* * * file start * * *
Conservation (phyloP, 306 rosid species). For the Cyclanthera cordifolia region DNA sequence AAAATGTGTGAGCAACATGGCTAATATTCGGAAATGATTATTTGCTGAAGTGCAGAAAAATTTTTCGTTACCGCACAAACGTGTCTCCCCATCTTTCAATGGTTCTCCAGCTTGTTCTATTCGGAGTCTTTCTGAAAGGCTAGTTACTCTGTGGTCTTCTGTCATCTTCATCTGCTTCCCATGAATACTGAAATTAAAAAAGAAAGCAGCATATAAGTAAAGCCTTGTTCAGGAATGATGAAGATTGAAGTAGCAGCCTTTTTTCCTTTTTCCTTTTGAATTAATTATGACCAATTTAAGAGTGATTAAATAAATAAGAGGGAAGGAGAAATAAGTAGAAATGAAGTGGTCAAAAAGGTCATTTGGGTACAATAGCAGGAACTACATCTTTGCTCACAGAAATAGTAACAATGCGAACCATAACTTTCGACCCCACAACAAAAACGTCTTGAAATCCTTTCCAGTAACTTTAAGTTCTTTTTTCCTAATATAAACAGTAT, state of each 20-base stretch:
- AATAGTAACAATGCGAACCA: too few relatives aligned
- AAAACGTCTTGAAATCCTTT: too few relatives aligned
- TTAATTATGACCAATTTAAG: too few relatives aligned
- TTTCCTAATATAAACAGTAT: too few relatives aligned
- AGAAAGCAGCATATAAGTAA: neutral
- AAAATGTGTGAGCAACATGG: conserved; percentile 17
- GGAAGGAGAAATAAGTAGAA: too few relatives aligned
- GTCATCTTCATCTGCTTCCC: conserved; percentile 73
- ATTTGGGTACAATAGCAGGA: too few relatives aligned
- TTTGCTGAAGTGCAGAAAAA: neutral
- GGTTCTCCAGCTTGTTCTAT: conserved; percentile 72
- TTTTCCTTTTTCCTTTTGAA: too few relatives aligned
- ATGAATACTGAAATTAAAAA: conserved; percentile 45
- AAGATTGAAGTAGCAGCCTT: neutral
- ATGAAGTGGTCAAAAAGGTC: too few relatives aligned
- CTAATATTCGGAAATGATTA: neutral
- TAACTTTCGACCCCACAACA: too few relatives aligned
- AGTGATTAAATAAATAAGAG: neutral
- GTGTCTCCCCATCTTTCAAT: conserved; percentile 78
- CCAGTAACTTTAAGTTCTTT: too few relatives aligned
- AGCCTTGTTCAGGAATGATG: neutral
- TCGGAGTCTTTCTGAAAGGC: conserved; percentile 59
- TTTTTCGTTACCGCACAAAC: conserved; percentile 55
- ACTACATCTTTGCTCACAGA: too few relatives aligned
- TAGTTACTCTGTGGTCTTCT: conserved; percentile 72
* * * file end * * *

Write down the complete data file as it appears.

Conservation (phyloP, 306 rosid species). For the Cyclanthera cordifolia region DNA sequence AAAATGTGTGAGCAACATGGCTAATATTCGGAAATGATTATTTGCTGAAGTGCAGAAAAATTTTTCGTTACCGCACAAACGTGTCTCCCCATCTTTCAATGGTTCTCCAGCTTGTTCTATTCGGAGTCTTTCTGAAAGGCTAGTTACTCTGTGGTCTTCTGTCATCTTCATCTGCTTCCCATGAATACTGAAATTAAAAAAGAAAGCAGCATATAAGTAAAGCCTTGTTCAGGAATGATGAAGATTGAAGTAGCAGCCTTTTTTCCTTTTTCCTTTTGAATTAATTATGACCAATTTAAGAGTGATTAAATAAATAAGAGGGAAGGAGAAATAAGTAGAAATGAAGTGGTCAAAAAGGTCATTTGGGTACAATAGCAGGAACTACATCTTTGCTCACAGAAATAGTAACAATGCGAACCATAACTTTCGACCCCACAACAAAAACGTCTTGAAATCCTTTCCAGTAACTTTAAGTTCTTTTTTCCTAATATAAACAGTAT, state of each 20-base stretch:
- AATAGTAACAATGCGAACCA: too few relatives aligned
- AAAACGTCTTGAAATCCTTT: too few relatives aligned
- TTAATTATGACCAATTTAAG: too few relatives aligned
- TTTCCTAATATAAACAGTAT: too few relatives aligned
- AGAAAGCAGCATATAAGTAA: neutral
- AAAATGTGTGAGCAACATGG: conserved; percentile 17
- GGAAGGAGAAATAAGTAGAA: too few relatives aligned
- GTCATCTTCATCTGCTTCCC: conserved; percentile 73
- ATTTGGGTACAATAGCAGGA: too few relatives aligned
- TTTGCTGAAGTGCAGAAAAA: neutral
- GGTTCTCCAGCTTGTTCTAT: conserved; percentile 72
- TTTTCCTTTTTCCTTTTGAA: too few relatives aligned
- ATGAATACTGAAATTAAAAA: conserved; percentile 45
- AAGATTGAAGTAGCAGCCTT: neutral
- ATGAAGTGGTCAAAAAGGTC: too few relatives aligned
- CTAATATTCGGAAATGATTA: neutral
- TAACTTTCGACCCCACAACA: too few relatives aligned
- AGTGATTAAATAAATAAGAG: neutral
- GTGTCTCCCCATCTTTCAAT: conserved; percentile 78
- CCAGTAACTTTAAGTTCTTT: too few relatives aligned
- AGCCTTGTTCAGGAATGATG: neutral
- TCGGAGTCTTTCTGAAAGGC: conserved; percentile 59
- TTTTTCGTTACCGCACAAAC: conserved; percentile 55
- ACTACATCTTTGCTCACAGA: too few relatives aligned
- TAGTTACTCTGTGGTCTTCT: conserved; percentile 72